"When you've gone through that process and withstood that rigor, not only did it help build a great relationship with a terrific partner, but I think the investors see that as further validation of, 'hey these guys know what they're doing, and maybe there is something there,'" Luly says (Shionogi still owns about 8.9 percent of the company).
Rather than taking that cash and going full bore into antibiotics, Enanta instead invested it elsewhere. It used the Shionogi dollars to start developing its nascent hepatitis C program. At the time, Enanta didn't even have a drug candidate yet—just some intellectual property for a protease inhibitor, a type of antiviral drug that came into vogue in the 1990s as part of cocktail therapies for HIV.
That decision proved prescient, because Enanta's antibiotic never made it through clinical trials. EDPT-013420 completed an early Phase II study, but did so at a time when, as Luly says, the FDA's guidance on antibiotics "moved around a bit." Some companies with late-stage antibiotics flopped after having to unexpectedly run additional trials that took extra time and money. Pharma's interest in the area was waning. Further, controversy exploded around telithromycin (Ketek), the antibiotic Enanta was testing its own drug against in Phase II trials, and it was taken off the market. And even though Enanta owned most of the drug's rights, the company was far too small to ever think of amassing the huge sales force needed to commercialize a drug in primary care. Eventually, Enanta just stopped developing it, Luly says.
Even so, the antibiotic had served its purpose. It kept Enanta afloat for years, enabling it to operate without raising additional rounds of cash that diluted the ownership stakes of early investors. The antibiotic also pulled in enough cash to propel Enanta's diversification strategy into hepatitis C, right as that market was starting to warm up. Enanta's intellectual property soon became ultra-valuable as large players all over the biotech and pharma world began snapping up protease inhibitors and forming alliances to develop them as potential treatments for the chronic liver disease.
Nearby, for instance, the much larger Cambridge, MA-based Vertex Pharmaceuticals was seeing its stock soar in 2005 on some promising clinical data from the most advanced protease inhibitor of the bunch, telaprevir. It formed a partnership to develop that drug with Johnson & Johnson. InterMune, another public company larger than Enanta, struck a deal with Roche. Schering-Plough, later acquired by Merck, was also developing what would become the first protease inhibitor for hepatitis C to hit the market, boceprevir (Victrelis).
Enanta, seeing all these large powers align, quickly decided it needed help to develop its drug and get in on the race. Luly's Abbott connections came through. Negotiations between Enanta and Abbott ensued over the second half of 2006, and the deal closed in December of that year. Enanta got its then-biggest payday: a $57 million check up front, $250 million in potential milestones, and double-digit royalties down the road. All in return for worldwide rights to the protease inhibitors developed through the partnership. This despite the fact that Enanta didn't have a finished compound—just IP, and "a lot of leads," according to Luly.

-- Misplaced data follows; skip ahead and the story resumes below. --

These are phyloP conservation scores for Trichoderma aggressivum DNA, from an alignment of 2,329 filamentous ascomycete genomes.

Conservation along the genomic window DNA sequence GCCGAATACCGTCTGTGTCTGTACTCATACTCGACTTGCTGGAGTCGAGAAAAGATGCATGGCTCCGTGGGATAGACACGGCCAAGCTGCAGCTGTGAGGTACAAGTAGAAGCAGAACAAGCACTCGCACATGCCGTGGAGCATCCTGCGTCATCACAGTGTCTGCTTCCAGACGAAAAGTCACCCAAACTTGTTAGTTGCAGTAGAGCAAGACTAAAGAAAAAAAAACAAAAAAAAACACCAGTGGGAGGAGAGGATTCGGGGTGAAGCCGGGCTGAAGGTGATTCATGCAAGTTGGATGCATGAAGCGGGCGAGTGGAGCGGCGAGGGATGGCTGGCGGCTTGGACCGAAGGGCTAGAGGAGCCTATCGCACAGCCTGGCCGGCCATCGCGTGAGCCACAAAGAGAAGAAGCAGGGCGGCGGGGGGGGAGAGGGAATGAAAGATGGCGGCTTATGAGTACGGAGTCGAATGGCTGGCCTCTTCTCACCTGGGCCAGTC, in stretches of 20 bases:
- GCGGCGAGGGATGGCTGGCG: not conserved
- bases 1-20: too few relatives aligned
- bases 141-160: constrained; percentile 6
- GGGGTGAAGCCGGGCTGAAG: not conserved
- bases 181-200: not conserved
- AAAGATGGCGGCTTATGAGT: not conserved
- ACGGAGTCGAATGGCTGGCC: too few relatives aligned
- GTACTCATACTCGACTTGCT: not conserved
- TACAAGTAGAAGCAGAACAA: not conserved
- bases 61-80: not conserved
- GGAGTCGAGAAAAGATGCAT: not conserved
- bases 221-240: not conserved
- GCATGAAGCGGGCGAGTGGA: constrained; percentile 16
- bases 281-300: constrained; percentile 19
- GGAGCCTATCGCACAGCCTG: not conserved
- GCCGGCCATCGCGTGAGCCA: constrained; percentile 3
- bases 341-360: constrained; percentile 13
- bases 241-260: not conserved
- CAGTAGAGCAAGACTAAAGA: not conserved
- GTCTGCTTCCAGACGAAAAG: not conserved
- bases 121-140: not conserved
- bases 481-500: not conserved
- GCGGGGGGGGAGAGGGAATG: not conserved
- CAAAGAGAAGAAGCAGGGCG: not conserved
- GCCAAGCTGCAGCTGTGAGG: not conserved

As it got to work in the Abbott partnership, Enanta branched out some more. It put some research dollars toward antibiotics again, and has since won a contract from the National Institute of Allergy and Infectious Diseases to develop antibiotics that would be used against bacteria found in anthrax. Luly also saw a bigger opportunity within hepatitis C. It was becoming clear that treating the disorder "would be a cocktail therapy kind of a game." So Enanta came up with an NS5A inhibitor, EDP-239. Novartis grabbed rights to the drug in return for $34 million up front, and another $440 million in milestone payments down the road. Enanta's also developed some other in-house drug candidates that affect other proteins implicated in the replication of hepatitis C, and has a next-generation protease inhibitor it's developing in tandem with AbbVie.
Unlike the antibiotic that started the ball rolling for Enanta, these partnered drug candidates haven't fizzled as of yet. The original protease inhibitor to come out of the Abbott deal is now known as ABT-450, and it's one of the drugs being used in all six of the Phase III studies AbbVie is running in hepatitis C. Enanta has already gotten $55 million of those milestone payments, and "should get the majority" of the remaining $195 million this year, as they're tied to regulatory applications and approvals, Luly says. Novartis has paid Enanta $11 million in milestones so far, with the next $15 million check coming if EDP-239 makes it to a Phase II clinical trial.
Even though Enanta didn't need cash at the time, it still went public last year. Sure, the access to more cash down the road from deep-pocketed public investors was a lure, but according to Luly, the company was also tired of living in the shadows while AbbVie's hepatitis C program continued to gain value in the public marketplace.
"You kind of get no credit for that as a private company," he says. "You're just sitting there cheering in Watertown with good news, but nothing happens in terms of people recognizing that, in terms of valuation of the company and so forth. Part of [the reason we filed] was to get out and be able to get credit for that publicly, because we knew we were going to have a tremendous amount of newsflow coming."